You say you are out of your base, Dr. Solomon. Let me tell you a story. In AD 2101, War was beginning. What happen? Somebody set up us the bomb.

I can't stand it...
posted by footballrabi at 10:39 AM on September 13, 2002


I am constantly amazed that people fall for this crap. It's really astounding. There are some pretty dumb folks out there in the world, I guess.
posted by aacheson at 11:06 AM on September 13, 2002


I have been looking for a new hobby. I have found it.
posted by Kneebiter at 11:18 AM on September 13, 2002


I recently recieved 3 of these in one day. I read them for laughs and then deleted them. I've recieved nothing since. I'm now beginning to wish I'd responded! LOL!
posted by TCMITS at 11:26 AM on September 13, 2002


I love the final email from the first link from Urban Greeting:

From: Abed Solomon
Date: Wed, 28 Aug 2002 10:19:03 +0100 (BST)
To: Zachary Beane
Subject: Re: Hello from Asia!

dumb asshole .you better get lost in that hole of asia.


Subtlety at its' best. Amazing how his tone changed when he knew he'd been "had."

posted by aacheson at 11:27 AM on September 13, 2002


"It is with multiple sadness I ask you for further. All phone are disconnect. Perhaps emails is plentiful? In this I am hope. Has all paperwork been to completion? Anxious is my soul. I have held your name in my breath, for fear of others. Are you talking with someone other also? Without phone, we must work to completion otherwise. I trust this is so. Where is the money? And what state is it in?
I have done all I can you asked. Is there to be more? I am trust. Are you in trust?
May no rain make water on our plans.


This provided me with my first big laugh of the day. Thanks.
posted by McBain at 11:29 AM on September 13, 2002


These spammers write like thomcat and clav were the personalities inside an evil greedy Christian robot.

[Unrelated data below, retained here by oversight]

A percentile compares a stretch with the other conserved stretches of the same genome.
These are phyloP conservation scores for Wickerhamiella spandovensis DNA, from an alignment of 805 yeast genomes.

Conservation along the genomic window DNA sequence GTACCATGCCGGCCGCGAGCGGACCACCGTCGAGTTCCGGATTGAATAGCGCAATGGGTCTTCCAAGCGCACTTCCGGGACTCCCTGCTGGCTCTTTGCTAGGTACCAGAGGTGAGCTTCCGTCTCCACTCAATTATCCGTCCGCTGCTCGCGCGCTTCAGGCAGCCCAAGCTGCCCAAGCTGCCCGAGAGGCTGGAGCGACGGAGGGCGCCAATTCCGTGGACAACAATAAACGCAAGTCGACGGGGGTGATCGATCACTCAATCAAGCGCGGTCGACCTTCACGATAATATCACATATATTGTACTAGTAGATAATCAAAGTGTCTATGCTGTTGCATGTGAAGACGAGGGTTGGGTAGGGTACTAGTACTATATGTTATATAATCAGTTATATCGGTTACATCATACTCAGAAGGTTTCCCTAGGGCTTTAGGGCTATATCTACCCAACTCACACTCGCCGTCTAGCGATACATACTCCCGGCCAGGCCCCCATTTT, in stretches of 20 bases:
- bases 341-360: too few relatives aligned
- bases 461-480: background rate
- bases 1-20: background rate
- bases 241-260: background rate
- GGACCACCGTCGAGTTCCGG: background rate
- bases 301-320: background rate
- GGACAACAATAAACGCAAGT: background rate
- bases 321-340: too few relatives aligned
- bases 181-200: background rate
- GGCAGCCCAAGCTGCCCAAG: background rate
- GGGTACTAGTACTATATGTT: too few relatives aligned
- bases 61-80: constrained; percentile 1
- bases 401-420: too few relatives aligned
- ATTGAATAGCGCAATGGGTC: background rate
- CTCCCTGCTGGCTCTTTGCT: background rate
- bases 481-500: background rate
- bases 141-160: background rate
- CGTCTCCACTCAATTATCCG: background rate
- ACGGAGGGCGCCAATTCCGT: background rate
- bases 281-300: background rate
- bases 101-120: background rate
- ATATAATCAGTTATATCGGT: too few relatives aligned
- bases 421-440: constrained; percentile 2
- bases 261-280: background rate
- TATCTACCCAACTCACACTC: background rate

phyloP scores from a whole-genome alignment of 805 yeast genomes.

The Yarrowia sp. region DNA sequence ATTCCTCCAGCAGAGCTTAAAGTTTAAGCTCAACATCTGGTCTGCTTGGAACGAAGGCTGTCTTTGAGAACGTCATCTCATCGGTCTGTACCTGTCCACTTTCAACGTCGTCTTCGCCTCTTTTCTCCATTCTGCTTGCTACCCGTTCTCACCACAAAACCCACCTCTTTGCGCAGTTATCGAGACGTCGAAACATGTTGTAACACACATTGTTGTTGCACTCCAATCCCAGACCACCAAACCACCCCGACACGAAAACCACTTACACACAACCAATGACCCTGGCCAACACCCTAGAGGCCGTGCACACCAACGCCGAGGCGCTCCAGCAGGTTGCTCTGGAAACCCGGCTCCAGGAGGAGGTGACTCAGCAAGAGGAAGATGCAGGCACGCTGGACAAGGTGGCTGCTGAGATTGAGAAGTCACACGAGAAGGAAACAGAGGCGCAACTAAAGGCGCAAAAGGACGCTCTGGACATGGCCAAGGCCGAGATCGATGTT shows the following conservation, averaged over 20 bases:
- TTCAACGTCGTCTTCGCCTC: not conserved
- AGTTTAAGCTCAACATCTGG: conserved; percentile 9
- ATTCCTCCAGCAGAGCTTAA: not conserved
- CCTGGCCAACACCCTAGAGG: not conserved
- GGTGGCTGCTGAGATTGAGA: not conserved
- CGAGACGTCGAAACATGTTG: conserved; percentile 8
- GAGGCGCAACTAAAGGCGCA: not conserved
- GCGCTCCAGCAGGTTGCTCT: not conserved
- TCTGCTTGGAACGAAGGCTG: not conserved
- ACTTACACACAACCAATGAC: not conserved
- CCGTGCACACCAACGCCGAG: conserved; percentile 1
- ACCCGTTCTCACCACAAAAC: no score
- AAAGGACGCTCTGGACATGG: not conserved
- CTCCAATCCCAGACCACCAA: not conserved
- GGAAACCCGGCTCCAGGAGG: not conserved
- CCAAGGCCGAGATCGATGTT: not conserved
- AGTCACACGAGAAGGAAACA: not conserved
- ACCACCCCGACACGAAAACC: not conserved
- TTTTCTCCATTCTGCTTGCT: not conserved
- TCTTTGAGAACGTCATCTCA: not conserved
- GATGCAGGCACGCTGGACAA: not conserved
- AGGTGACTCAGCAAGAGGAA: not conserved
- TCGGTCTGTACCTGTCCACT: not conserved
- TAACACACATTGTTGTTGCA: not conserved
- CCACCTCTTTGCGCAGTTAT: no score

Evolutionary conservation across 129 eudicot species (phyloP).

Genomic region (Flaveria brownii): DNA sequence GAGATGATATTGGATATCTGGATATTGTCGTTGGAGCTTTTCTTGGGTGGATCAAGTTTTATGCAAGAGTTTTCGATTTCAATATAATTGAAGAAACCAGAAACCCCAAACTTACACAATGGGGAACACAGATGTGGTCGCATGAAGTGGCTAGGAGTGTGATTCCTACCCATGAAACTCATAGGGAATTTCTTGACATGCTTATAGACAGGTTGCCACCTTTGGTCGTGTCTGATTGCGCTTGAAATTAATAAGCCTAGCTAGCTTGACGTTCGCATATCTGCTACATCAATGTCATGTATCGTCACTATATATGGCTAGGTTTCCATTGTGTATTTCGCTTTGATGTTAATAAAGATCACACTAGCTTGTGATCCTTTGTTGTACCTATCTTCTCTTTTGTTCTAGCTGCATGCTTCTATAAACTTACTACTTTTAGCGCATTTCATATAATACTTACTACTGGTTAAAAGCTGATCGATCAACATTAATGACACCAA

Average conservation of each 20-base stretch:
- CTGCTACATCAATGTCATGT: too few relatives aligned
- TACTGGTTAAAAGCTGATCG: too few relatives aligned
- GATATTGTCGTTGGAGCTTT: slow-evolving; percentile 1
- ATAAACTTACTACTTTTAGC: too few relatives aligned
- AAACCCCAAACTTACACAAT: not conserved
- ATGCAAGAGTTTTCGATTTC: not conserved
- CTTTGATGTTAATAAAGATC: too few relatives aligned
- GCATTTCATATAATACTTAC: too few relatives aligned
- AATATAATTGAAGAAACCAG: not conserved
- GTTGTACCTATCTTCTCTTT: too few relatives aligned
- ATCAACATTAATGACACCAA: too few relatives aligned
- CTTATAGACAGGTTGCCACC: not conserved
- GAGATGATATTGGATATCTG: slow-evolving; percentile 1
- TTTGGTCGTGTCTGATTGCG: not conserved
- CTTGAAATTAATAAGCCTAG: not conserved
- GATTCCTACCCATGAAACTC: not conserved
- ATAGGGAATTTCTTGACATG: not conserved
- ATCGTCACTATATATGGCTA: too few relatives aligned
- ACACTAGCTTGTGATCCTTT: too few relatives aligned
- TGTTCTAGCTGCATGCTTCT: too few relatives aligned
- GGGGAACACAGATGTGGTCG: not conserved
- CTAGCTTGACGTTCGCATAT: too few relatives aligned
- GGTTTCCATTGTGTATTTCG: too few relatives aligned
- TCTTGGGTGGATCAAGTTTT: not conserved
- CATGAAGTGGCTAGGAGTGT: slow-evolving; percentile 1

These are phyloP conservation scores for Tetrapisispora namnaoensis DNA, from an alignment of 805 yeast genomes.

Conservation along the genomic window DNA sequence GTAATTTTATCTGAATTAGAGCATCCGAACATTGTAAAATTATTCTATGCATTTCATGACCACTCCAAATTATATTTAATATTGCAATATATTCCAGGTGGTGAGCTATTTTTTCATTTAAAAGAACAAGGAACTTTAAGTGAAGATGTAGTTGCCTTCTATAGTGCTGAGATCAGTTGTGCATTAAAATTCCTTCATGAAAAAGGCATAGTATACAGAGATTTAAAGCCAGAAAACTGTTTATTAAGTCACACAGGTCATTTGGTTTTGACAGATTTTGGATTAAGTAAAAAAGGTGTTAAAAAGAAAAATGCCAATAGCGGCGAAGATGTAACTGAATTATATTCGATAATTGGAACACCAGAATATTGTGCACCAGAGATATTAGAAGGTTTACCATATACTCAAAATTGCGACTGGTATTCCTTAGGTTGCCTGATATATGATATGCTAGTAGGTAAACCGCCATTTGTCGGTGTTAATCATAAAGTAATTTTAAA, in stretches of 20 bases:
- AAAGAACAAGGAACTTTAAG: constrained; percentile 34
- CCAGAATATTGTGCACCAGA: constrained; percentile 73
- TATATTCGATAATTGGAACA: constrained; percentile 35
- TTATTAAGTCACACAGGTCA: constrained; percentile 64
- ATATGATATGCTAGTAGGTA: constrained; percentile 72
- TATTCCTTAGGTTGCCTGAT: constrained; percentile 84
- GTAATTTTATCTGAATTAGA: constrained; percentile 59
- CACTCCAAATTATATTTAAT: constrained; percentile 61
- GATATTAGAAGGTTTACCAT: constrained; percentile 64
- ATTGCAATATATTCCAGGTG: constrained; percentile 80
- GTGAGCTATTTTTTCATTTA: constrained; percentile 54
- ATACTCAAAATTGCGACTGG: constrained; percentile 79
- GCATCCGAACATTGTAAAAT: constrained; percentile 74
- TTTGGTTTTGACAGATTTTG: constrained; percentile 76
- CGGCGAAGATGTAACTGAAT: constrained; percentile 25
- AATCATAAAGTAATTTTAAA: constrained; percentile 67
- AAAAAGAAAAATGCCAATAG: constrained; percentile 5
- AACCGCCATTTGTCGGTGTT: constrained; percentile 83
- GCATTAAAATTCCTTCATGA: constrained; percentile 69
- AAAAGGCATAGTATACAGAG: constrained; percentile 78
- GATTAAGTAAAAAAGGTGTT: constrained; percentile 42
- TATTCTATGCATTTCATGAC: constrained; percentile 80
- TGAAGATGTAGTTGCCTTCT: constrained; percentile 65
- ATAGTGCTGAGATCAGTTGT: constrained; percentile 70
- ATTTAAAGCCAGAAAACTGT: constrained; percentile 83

posted by RJ Reynolds at 12:07 PM on September 13, 2002


The pictures of the dead women in the bathtubs made me laugh outload. The thought that someone would just graze over that and still want to do "business" with an admitted murderer. My kind of humor.
posted by internook at 1:10 PM on September 13, 2002


It's sad that Nigeria, once the middle class hope of west africa, with one of the best education systems in Africa, had to suffer decades of corrupt government sucking the economy dry. thousand of well educated young folk have no where to turn, and then internet cafes start popping up offering access for one naira an hour... I saw a documentary on this on BBC. Some bad dudes involved, and they have been at it for a long time, but a lot of these guys are just hopeless young schmucks playing a scam for the one in a thousand chance of making something at all... Still it is fun to watch a con artist get snagged - I'm never never one to stop a scam roast!

I wrote a story on this for a local newspaper last spring, and called the Nigerian embassy for a comment, figuring I would get a balanced view - not all Nigerians are 914 scammers, after all. The Embassy official asked me to come in personally to the Embassy, was very unhelpful... almost expected him to ask for my bank account numbers... and heck, mo gbo ede yoruba... I speak Yoruba....

Pity. Nigeria - as well as all of Africa - deserved better from the future.
posted by zaelic at 1:47 PM on September 13, 2002


Here's another good one where a woman propositions him.
posted by sparky at 6:52 PM on September 13, 2002


why is it called a 419 scam?
posted by Vidiot at 9:22 PM on September 13, 2002


I, for one, welcome our new Nigerian reverse-scammer overlords.
posted by Wet Spot at 9:52 PM on September 13, 2002


vidiot: 419 is the section of the Nigerian criminal code that deals with fraud.

My personal favorite is the guy who poses as "Diamond" David Lee Roth.
posted by Ljubljana at 10:38 PM on September 13, 2002


is it really worthwile for these scammers to spend so much time in email correspondence? after all, what could the percentage of suckers actually be vs. those who automatically delete?
posted by adamms222 at 10:22 AM on September 16, 2002


I got what I think is a nigerian advenced fee scam email today. I did a reverse DNS lookup on the originators email address and traked it to a New York based firm called CreditRiskMonitor.com. The email server is hosted by a florida firm called dialtone.com. Any ideas what I should do (if anything) with this information
posted by cohiba at 4:24 PM on September 21, 2002